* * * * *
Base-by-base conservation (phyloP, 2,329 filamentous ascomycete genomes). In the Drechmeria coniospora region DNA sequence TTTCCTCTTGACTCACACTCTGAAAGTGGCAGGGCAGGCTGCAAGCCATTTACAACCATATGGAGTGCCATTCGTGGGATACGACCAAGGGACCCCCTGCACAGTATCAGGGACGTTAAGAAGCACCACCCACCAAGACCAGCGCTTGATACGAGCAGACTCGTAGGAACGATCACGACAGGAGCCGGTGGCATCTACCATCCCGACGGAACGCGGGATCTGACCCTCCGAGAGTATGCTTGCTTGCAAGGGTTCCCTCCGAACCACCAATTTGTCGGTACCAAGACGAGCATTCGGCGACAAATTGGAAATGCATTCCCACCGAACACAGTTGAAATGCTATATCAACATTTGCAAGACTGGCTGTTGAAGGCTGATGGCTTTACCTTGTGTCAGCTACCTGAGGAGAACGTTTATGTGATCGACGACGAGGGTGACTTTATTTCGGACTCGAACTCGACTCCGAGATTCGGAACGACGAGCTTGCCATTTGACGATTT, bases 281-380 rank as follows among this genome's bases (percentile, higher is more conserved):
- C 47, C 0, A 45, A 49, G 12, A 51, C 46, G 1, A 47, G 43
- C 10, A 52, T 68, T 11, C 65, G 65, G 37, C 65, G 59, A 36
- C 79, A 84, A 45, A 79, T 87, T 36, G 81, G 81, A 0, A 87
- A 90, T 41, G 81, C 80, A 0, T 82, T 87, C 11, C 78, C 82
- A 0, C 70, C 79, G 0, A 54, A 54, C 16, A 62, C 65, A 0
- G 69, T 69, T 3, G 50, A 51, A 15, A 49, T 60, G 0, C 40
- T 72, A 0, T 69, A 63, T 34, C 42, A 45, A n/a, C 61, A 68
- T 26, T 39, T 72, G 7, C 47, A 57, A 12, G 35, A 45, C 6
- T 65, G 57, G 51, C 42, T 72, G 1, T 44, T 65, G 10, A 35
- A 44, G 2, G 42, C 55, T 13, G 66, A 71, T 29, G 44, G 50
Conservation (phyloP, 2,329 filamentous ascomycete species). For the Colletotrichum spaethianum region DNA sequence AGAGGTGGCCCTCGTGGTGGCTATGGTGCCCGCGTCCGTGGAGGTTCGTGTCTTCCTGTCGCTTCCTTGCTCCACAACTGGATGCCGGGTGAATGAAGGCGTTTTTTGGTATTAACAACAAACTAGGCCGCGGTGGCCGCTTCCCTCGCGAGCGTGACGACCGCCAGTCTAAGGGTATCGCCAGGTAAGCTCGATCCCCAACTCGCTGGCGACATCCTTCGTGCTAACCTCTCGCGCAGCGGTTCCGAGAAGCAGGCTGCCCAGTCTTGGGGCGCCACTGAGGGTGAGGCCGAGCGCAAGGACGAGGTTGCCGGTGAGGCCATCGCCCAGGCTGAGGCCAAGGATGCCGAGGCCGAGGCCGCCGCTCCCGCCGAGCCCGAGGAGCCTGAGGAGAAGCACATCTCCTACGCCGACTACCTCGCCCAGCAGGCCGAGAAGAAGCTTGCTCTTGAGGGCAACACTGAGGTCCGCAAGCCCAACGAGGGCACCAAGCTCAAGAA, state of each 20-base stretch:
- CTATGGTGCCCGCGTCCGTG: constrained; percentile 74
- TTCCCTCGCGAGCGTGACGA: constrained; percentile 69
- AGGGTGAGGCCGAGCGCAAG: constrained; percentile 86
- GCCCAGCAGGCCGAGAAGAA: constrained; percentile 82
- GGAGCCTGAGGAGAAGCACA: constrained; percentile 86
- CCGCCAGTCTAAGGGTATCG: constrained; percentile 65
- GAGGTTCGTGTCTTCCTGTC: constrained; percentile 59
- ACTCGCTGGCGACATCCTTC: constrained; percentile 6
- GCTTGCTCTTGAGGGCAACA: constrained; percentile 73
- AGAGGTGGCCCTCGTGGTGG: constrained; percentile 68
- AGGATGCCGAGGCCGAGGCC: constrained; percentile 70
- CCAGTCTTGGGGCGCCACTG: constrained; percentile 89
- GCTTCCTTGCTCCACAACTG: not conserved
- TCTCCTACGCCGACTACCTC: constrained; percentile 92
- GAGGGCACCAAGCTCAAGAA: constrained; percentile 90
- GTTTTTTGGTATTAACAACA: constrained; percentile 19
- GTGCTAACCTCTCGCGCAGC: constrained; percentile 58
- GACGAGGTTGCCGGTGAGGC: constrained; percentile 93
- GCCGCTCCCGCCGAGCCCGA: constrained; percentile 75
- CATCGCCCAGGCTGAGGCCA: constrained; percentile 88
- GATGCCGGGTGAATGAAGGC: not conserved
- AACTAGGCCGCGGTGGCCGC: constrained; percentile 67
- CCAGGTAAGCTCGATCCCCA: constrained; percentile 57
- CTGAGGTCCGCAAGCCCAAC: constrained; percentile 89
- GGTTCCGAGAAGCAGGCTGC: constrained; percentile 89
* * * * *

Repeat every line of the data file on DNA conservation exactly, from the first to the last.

Base-by-base conservation (phyloP, 2,329 filamentous ascomycete genomes). In the Drechmeria coniospora region DNA sequence TTTCCTCTTGACTCACACTCTGAAAGTGGCAGGGCAGGCTGCAAGCCATTTACAACCATATGGAGTGCCATTCGTGGGATACGACCAAGGGACCCCCTGCACAGTATCAGGGACGTTAAGAAGCACCACCCACCAAGACCAGCGCTTGATACGAGCAGACTCGTAGGAACGATCACGACAGGAGCCGGTGGCATCTACCATCCCGACGGAACGCGGGATCTGACCCTCCGAGAGTATGCTTGCTTGCAAGGGTTCCCTCCGAACCACCAATTTGTCGGTACCAAGACGAGCATTCGGCGACAAATTGGAAATGCATTCCCACCGAACACAGTTGAAATGCTATATCAACATTTGCAAGACTGGCTGTTGAAGGCTGATGGCTTTACCTTGTGTCAGCTACCTGAGGAGAACGTTTATGTGATCGACGACGAGGGTGACTTTATTTCGGACTCGAACTCGACTCCGAGATTCGGAACGACGAGCTTGCCATTTGACGATTT, bases 281-380 rank as follows among this genome's bases (percentile, higher is more conserved):
- C 47, C 0, A 45, A 49, G 12, A 51, C 46, G 1, A 47, G 43
- C 10, A 52, T 68, T 11, C 65, G 65, G 37, C 65, G 59, A 36
- C 79, A 84, A 45, A 79, T 87, T 36, G 81, G 81, A 0, A 87
- A 90, T 41, G 81, C 80, A 0, T 82, T 87, C 11, C 78, C 82
- A 0, C 70, C 79, G 0, A 54, A 54, C 16, A 62, C 65, A 0
- G 69, T 69, T 3, G 50, A 51, A 15, A 49, T 60, G 0, C 40
- T 72, A 0, T 69, A 63, T 34, C 42, A 45, A n/a, C 61, A 68
- T 26, T 39, T 72, G 7, C 47, A 57, A 12, G 35, A 45, C 6
- T 65, G 57, G 51, C 42, T 72, G 1, T 44, T 65, G 10, A 35
- A 44, G 2, G 42, C 55, T 13, G 66, A 71, T 29, G 44, G 50
Conservation (phyloP, 2,329 filamentous ascomycete species). For the Colletotrichum spaethianum region DNA sequence AGAGGTGGCCCTCGTGGTGGCTATGGTGCCCGCGTCCGTGGAGGTTCGTGTCTTCCTGTCGCTTCCTTGCTCCACAACTGGATGCCGGGTGAATGAAGGCGTTTTTTGGTATTAACAACAAACTAGGCCGCGGTGGCCGCTTCCCTCGCGAGCGTGACGACCGCCAGTCTAAGGGTATCGCCAGGTAAGCTCGATCCCCAACTCGCTGGCGACATCCTTCGTGCTAACCTCTCGCGCAGCGGTTCCGAGAAGCAGGCTGCCCAGTCTTGGGGCGCCACTGAGGGTGAGGCCGAGCGCAAGGACGAGGTTGCCGGTGAGGCCATCGCCCAGGCTGAGGCCAAGGATGCCGAGGCCGAGGCCGCCGCTCCCGCCGAGCCCGAGGAGCCTGAGGAGAAGCACATCTCCTACGCCGACTACCTCGCCCAGCAGGCCGAGAAGAAGCTTGCTCTTGAGGGCAACACTGAGGTCCGCAAGCCCAACGAGGGCACCAAGCTCAAGAA, state of each 20-base stretch:
- CTATGGTGCCCGCGTCCGTG: constrained; percentile 74
- TTCCCTCGCGAGCGTGACGA: constrained; percentile 69
- AGGGTGAGGCCGAGCGCAAG: constrained; percentile 86
- GCCCAGCAGGCCGAGAAGAA: constrained; percentile 82
- GGAGCCTGAGGAGAAGCACA: constrained; percentile 86
- CCGCCAGTCTAAGGGTATCG: constrained; percentile 65
- GAGGTTCGTGTCTTCCTGTC: constrained; percentile 59
- ACTCGCTGGCGACATCCTTC: constrained; percentile 6
- GCTTGCTCTTGAGGGCAACA: constrained; percentile 73
- AGAGGTGGCCCTCGTGGTGG: constrained; percentile 68
- AGGATGCCGAGGCCGAGGCC: constrained; percentile 70
- CCAGTCTTGGGGCGCCACTG: constrained; percentile 89
- GCTTCCTTGCTCCACAACTG: not conserved
- TCTCCTACGCCGACTACCTC: constrained; percentile 92
- GAGGGCACCAAGCTCAAGAA: constrained; percentile 90
- GTTTTTTGGTATTAACAACA: constrained; percentile 19
- GTGCTAACCTCTCGCGCAGC: constrained; percentile 58
- GACGAGGTTGCCGGTGAGGC: constrained; percentile 93
- GCCGCTCCCGCCGAGCCCGA: constrained; percentile 75
- CATCGCCCAGGCTGAGGCCA: constrained; percentile 88
- GATGCCGGGTGAATGAAGGC: not conserved
- AACTAGGCCGCGGTGGCCGC: constrained; percentile 67
- CCAGGTAAGCTCGATCCCCA: constrained; percentile 57
- CTGAGGTCCGCAAGCCCAAC: constrained; percentile 89
- GGTTCCGAGAAGCAGGCTGC: constrained; percentile 89